The search for one of the Boston Marathon bombing suspects — the man seen wearing a white baseball cap — this morning led to the sudden shutdown of the MBTA’s entire network of commuter rail, bus, and subway services.
State authorities also asked people who live in Watertown, Waltham, Newton, Belmont, Cambridge, and Allston-Brighton to stay home and for businesses in those cities and towns to stay closed.
“We are asking you to stay indoors, to stay in your homes for the time being,’’ Kurt Schwartz, who leads the state’s homeland security department, said at a 6 a.m. press conference today. “We are asking business in those areas to cooperate and not open today until we can provide further guidance.’’
O loving God, whose martyr bishop Alphege of Canterbury suffered violent death because he refused to permit a ransom to be extorted from his people: Grant, we pray thee, that all pastors of thy flock may pattern themselves on the Good Shepherd, who laid down his life for the sheep; through him who with thee and the Holy Spirit liveth and reigneth, one God, for ever and ever.
O God, the glory of thy saints, who being above all, and through all, and in all, dost yet accept the prayer of the contrite: Grant that we, being hallowed in mind, fervent in spirit, and chaste in body, may offer to thee this day the pure sacrifice of hearts uplifted in thy praise, and lives devoted to thy service; through Jesus Christ our Lord.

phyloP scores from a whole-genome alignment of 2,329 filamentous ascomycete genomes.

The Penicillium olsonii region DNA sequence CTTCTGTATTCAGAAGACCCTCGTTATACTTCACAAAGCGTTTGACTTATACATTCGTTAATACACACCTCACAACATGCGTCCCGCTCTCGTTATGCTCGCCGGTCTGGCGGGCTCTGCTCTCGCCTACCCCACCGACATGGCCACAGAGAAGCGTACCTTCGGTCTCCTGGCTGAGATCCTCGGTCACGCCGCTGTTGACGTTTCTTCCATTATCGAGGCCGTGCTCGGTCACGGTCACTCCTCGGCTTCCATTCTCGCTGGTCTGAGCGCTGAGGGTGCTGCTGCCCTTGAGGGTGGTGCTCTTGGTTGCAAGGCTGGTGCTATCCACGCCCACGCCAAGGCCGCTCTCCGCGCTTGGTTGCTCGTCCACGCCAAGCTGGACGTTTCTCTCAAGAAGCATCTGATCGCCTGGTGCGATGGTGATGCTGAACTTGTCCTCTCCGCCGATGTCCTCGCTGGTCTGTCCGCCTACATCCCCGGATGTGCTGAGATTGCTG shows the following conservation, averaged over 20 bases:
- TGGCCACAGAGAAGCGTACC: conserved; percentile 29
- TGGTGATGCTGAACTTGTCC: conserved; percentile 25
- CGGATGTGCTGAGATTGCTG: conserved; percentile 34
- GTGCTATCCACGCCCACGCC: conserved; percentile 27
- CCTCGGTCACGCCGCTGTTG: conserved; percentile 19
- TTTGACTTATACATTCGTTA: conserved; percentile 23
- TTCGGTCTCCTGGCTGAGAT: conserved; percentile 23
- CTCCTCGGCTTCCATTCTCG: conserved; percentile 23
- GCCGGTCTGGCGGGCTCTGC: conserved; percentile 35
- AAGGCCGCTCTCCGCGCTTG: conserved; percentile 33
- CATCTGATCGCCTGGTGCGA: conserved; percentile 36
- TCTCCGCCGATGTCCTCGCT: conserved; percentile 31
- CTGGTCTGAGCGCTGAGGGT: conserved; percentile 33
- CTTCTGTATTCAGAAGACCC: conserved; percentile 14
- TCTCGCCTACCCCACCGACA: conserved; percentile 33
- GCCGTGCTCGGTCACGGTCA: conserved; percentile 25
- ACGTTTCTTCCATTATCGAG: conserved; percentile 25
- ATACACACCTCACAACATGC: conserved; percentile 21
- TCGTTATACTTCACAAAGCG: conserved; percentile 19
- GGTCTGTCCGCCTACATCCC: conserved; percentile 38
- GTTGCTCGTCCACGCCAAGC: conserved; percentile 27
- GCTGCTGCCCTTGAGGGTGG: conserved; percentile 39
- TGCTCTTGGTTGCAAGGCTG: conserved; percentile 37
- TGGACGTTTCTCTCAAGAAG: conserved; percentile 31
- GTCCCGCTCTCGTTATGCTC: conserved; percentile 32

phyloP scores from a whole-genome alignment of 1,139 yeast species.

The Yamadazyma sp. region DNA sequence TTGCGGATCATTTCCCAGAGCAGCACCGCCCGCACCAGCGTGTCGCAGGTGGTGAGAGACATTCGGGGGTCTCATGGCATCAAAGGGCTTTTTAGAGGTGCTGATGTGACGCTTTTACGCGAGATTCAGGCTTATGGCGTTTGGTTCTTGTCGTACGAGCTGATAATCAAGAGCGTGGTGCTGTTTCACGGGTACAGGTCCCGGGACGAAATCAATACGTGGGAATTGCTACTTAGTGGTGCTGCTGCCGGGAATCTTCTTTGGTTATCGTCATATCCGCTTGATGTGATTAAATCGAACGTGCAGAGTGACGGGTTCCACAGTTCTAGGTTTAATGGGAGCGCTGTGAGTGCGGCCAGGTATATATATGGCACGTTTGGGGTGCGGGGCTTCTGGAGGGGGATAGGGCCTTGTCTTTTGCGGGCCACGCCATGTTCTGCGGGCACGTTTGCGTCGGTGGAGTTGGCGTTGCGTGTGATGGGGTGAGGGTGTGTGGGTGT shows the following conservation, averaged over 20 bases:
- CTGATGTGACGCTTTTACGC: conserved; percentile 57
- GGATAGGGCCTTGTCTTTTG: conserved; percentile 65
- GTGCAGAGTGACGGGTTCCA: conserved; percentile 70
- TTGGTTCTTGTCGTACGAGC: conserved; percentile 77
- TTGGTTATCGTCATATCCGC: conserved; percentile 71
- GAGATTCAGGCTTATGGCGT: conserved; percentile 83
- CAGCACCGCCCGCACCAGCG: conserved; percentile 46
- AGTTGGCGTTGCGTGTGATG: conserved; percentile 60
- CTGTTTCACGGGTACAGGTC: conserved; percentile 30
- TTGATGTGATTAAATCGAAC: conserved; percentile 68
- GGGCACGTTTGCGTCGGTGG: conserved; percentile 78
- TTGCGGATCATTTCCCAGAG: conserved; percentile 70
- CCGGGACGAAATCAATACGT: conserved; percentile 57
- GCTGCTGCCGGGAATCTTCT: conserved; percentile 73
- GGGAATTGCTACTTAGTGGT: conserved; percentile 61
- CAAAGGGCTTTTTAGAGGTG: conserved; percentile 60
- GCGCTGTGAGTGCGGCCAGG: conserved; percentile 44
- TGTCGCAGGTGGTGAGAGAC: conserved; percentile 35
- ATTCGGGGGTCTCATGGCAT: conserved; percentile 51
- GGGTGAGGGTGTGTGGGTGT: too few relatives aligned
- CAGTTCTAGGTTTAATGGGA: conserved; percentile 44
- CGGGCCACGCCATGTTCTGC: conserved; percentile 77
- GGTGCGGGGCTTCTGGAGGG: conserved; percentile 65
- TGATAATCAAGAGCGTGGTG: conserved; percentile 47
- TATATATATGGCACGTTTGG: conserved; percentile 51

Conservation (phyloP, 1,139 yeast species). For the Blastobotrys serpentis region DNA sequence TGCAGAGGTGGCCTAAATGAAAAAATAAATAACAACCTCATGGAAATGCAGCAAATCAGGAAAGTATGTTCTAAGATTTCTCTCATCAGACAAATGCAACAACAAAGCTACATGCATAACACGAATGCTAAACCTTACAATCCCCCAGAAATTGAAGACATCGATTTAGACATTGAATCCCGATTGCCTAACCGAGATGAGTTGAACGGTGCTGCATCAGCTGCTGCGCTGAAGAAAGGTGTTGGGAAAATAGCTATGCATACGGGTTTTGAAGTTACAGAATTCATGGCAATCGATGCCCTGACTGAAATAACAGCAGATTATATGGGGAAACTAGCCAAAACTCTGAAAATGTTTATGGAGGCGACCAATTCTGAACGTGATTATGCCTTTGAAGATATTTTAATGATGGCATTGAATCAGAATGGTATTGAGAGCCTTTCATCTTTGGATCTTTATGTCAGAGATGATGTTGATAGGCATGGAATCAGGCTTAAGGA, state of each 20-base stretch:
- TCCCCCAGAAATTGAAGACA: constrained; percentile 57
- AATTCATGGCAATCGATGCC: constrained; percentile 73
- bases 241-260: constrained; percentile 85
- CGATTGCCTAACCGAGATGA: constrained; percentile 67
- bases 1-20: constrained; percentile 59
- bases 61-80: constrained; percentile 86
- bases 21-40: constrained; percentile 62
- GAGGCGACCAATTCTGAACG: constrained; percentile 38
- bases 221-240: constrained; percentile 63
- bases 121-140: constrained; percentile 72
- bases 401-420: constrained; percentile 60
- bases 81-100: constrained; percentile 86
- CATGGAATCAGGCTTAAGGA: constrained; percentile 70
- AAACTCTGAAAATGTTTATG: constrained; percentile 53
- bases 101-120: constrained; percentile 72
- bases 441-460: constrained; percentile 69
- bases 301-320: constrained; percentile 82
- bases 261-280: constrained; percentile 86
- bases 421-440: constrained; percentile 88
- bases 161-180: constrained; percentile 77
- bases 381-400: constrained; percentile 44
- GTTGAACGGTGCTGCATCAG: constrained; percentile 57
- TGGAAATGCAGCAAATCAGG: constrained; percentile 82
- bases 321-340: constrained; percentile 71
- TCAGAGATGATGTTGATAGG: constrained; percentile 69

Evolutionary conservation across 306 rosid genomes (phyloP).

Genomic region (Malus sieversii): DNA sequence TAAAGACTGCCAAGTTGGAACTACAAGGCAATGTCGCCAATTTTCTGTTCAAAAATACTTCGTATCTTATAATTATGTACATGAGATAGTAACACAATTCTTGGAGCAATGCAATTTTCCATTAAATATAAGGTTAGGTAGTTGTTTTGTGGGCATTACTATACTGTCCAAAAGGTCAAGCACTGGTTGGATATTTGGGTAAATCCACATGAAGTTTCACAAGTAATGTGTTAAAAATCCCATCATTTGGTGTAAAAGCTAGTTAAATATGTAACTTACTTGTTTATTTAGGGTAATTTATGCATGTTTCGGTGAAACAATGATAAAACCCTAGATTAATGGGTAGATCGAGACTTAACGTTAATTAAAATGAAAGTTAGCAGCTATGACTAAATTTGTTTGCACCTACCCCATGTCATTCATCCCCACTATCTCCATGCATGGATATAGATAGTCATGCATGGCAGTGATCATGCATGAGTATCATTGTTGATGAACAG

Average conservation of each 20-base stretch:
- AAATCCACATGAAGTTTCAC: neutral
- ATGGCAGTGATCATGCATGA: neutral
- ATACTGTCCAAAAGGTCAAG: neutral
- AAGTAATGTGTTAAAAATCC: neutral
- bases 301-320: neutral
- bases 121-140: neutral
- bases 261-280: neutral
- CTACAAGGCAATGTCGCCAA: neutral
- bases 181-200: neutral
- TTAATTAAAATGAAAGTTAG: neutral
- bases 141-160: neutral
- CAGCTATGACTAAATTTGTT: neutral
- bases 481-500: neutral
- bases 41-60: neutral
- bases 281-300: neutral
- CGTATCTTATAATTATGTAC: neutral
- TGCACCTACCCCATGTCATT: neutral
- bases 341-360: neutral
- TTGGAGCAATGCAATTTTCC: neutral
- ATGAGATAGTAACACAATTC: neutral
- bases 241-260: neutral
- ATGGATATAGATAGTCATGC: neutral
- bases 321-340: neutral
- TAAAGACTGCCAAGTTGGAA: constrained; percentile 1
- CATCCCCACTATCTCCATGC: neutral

O give thanks to the LORD, call on his name, make known his deeds among the peoples! Sing to him, sing praises to him, tell of all his wonderful works! Glory in his holy name; let the hearts of those who seek the LORD rejoice! Seek the LORD and his strength, seek his presence continually!
The FBI today released photos and video of two suspects in the deadly Boston Marathon terror bombings case, appealing to the public to help law enforcement officials find them.
“Somebody out there knows these individuals,” said Richard DesLauriers, special agent in charge of the Boston FBI office. He said the two men are considered “armed and dangerous.”
DesLauriers described the two men as Suspect No. 1 and Suspect No. 2. Suspect No. 1 was wearing a dark hat. Suspect No. 2 was wearing a white hat.
DesLauriers said Suspect No. 2 was observed planting a bomb, leaving it in place shortly before it went off.
Archbishop Justin said damage caused by the financial crisis in 2008, which has severely undermined trust in society, may take “a generation” to repair.
This negativity has crept into the church, he said, citing last year’s synod debate on women bishops as an example. We have a culture where it is assumed that “if one person is in favour of something they must be bitterly against everything else,” he said.
“If we start with mistrust, our capacity to cope with events becomes crippled, inadequate, impossible.”
The bishop of the Episcopal Diocese of Western Massachusetts, which includes Worcester and surrounding communities, said today that he is against the proposal to locate at $200 million slots parlor on the former Wyman-Gordon Co. parcel in Green Island.
“For those who have little, the illusory chance that they can gain much, even in a game stacked against them, is tempting and ultimately destructive,” said Bishop Douglas J. Fisher. “Our churches stand with the economically poor of our society, and that always means taking a stand against gambling establishments in our cities.”
Bishop Fisher is the latest prominent church leader to take a stand against the proposal.